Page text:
January 19, 2020
There was no reverse gear at Karl Wickstrom's helm. During the last year of his life, I tried getting him to reflect on his success in publishing, his work promoting fisheries reform, his legacy of defending citizens' access to waters, many other accomplishments. Nope. He would tell a funny story … and then field a phone call on plans to fix the Everglades.
Doctors said heart failure took him. I figured the tides took him, as I never saw that heart give out.
No doubt Karl would've devoted this column to proposing some fresh initiative. That the vote implementing Florida's constitutional net-limitation amendment (his idea!) took place this month exactly 25 years ago, would've warranted maybe a one-liner.
“The people stepped in where the politicians had feared to tread.”
Sorry, Karl. I'm looking back. And, I'm assigning the work to you.
Here's an abridged version of an editorial Karl wrote for the December 1994 issue of Florida Sportsman. He was reflecting on the November 8 vote which ordered large-scale netting out of state coastal waters. He entitled it “Victory for the Sea.”
…It was a landslide victory … a clear mandate from the people, a remarkable statement for conservation that will send repercussions through the halls of government not only in Florida, but in other states and on a federal level.
The people stepped in where the politicians had feared to tread, putting the long-term health of marine fish ahead of quick, short-lived profits made on ever-dwindling stocks. The Save Our Sealife constitutional amendment… prohibits the use of any entanglement net for the taking of saltwater species in any state waters. It also requires that bigger, seinetype nets of more than 500 square feet of mesh be deployed outside of one mile from shore on the Atlantic coast and three miles on the Gulf of Mexico coast.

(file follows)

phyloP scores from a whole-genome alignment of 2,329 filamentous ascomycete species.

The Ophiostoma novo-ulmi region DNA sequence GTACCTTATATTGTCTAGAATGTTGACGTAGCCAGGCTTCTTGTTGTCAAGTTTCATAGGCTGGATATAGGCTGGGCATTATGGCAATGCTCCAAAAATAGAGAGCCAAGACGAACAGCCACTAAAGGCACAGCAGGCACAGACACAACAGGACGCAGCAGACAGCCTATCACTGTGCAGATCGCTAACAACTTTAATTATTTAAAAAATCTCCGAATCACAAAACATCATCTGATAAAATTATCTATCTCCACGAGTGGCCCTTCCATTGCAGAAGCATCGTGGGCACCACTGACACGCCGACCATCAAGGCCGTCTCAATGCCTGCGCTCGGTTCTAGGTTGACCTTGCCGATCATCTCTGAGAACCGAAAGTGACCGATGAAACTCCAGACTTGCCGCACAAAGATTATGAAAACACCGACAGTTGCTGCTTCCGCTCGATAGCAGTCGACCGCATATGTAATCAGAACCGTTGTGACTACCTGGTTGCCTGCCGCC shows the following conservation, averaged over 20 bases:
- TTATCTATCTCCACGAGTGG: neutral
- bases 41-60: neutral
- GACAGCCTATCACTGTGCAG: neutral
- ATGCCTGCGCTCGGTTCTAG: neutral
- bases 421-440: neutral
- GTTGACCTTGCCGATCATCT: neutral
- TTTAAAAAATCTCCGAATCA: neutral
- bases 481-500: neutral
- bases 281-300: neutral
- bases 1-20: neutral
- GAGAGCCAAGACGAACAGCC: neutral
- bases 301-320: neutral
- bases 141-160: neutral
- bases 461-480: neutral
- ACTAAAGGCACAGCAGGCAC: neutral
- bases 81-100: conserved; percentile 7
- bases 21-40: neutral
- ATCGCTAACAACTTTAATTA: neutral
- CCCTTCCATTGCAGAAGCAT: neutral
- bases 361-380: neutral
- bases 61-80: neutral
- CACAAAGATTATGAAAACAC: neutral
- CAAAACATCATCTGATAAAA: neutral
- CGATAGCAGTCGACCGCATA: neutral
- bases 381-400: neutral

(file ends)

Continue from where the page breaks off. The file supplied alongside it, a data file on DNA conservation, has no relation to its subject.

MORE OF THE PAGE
Virtually all areas of the state gave resounding numbers of yes votes for Amendment 3. The overall victory margin was well over two to one, far more than the simple majority required.
The winning margin for S.O.S. was especially significant because conservationists had to overcome a blitz of patently false publicity from net spokesmen… propaganda financed mostly by interests seeking to continue the many-million-dollar roe mullet sales they developed in Florida.
Victory for S.O.S. at the polls... had roots going back more than a decade as citizens on the water complained of excessive net catches and declining fish populations. For the most part, their observations were systematically discounted and ignored by the state's management system until the dire status of the stocks became too obvious to overlook any longer.
Florida Sportsman and other entities, principally the Florida Conservation Association, launched a “Ban the Nets” campaign in March of 1992 with hopes that the Marine Fisheries Commission, Governor and Cabinet and/or the Legislature would stop overfishing by high-volume gear. Although numerous proposals made it to the starting gate, every effort was snuffed out at one level or another.
Facing no other alternative, conservationists launched the Save our Sealife amendment campaign in October of 1992. Weeks later, volunteers from FCA and other groups fanned out to several hundred precincts in the general election, collecting 201,000 voter-petition signatures.
Many of those same volunteers—and many more—hit the precincts and highways on this Nov. 8, freely giving their time and resources to a cause that obviously meant a great deal to them…
Other organizations, besides the FCA, that were part of the original coalition were the Florida Wildlife Federation, Florida League of Anglers, Coalition of Fishing Clubs, Caribbean Conservation Association and Tropical Audubon Society.
The S.O.S. Committee is, at about the very time you read this, folding its tent, going out of existence. Its sole purpose under the S.O.S. charter was to conduct the amendment campaign.
Gone, as they say, but not forgotten.
Published Florida Sportsman Magazine November 2019